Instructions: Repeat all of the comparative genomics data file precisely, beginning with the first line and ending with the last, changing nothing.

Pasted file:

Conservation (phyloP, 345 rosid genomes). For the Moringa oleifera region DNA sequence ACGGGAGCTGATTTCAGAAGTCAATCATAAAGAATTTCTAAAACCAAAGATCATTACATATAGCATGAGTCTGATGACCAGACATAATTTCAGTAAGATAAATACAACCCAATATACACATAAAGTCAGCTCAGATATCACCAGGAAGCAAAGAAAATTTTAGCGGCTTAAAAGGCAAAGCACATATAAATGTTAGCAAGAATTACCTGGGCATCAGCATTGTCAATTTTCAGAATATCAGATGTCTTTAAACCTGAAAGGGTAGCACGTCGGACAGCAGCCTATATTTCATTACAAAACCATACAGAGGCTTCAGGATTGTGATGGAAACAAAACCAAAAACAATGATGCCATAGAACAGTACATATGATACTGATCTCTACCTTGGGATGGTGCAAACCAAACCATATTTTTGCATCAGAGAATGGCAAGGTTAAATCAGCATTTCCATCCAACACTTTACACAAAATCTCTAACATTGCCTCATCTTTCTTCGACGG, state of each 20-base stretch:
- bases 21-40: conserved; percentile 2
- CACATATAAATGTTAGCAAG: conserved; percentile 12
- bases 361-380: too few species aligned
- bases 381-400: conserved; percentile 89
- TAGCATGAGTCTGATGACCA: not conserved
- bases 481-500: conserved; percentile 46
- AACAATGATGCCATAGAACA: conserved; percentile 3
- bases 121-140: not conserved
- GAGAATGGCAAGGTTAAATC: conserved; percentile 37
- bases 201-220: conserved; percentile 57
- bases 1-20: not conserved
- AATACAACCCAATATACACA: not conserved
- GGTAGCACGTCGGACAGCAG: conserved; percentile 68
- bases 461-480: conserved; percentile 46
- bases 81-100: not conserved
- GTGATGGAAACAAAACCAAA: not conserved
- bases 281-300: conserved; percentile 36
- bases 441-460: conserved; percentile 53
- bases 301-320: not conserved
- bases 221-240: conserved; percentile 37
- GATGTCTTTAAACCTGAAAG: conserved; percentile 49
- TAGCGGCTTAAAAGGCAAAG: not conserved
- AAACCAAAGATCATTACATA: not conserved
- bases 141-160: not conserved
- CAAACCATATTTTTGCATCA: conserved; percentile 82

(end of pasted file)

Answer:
Conservation (phyloP, 345 rosid genomes). For the Moringa oleifera region DNA sequence ACGGGAGCTGATTTCAGAAGTCAATCATAAAGAATTTCTAAAACCAAAGATCATTACATATAGCATGAGTCTGATGACCAGACATAATTTCAGTAAGATAAATACAACCCAATATACACATAAAGTCAGCTCAGATATCACCAGGAAGCAAAGAAAATTTTAGCGGCTTAAAAGGCAAAGCACATATAAATGTTAGCAAGAATTACCTGGGCATCAGCATTGTCAATTTTCAGAATATCAGATGTCTTTAAACCTGAAAGGGTAGCACGTCGGACAGCAGCCTATATTTCATTACAAAACCATACAGAGGCTTCAGGATTGTGATGGAAACAAAACCAAAAACAATGATGCCATAGAACAGTACATATGATACTGATCTCTACCTTGGGATGGTGCAAACCAAACCATATTTTTGCATCAGAGAATGGCAAGGTTAAATCAGCATTTCCATCCAACACTTTACACAAAATCTCTAACATTGCCTCATCTTTCTTCGACGG, state of each 20-base stretch:
- bases 21-40: conserved; percentile 2
- CACATATAAATGTTAGCAAG: conserved; percentile 12
- bases 361-380: too few species aligned
- bases 381-400: conserved; percentile 89
- TAGCATGAGTCTGATGACCA: not conserved
- bases 481-500: conserved; percentile 46
- AACAATGATGCCATAGAACA: conserved; percentile 3
- bases 121-140: not conserved
- GAGAATGGCAAGGTTAAATC: conserved; percentile 37
- bases 201-220: conserved; percentile 57
- bases 1-20: not conserved
- AATACAACCCAATATACACA: not conserved
- GGTAGCACGTCGGACAGCAG: conserved; percentile 68
- bases 461-480: conserved; percentile 46
- bases 81-100: not conserved
- GTGATGGAAACAAAACCAAA: not conserved
- bases 281-300: conserved; percentile 36
- bases 441-460: conserved; percentile 53
- bases 301-320: not conserved
- bases 221-240: conserved; percentile 37
- GATGTCTTTAAACCTGAAAG: conserved; percentile 49
- TAGCGGCTTAAAAGGCAAAG: not conserved
- AAACCAAAGATCATTACATA: not conserved
- bases 141-160: not conserved
- CAAACCATATTTTTGCATCA: conserved; percentile 82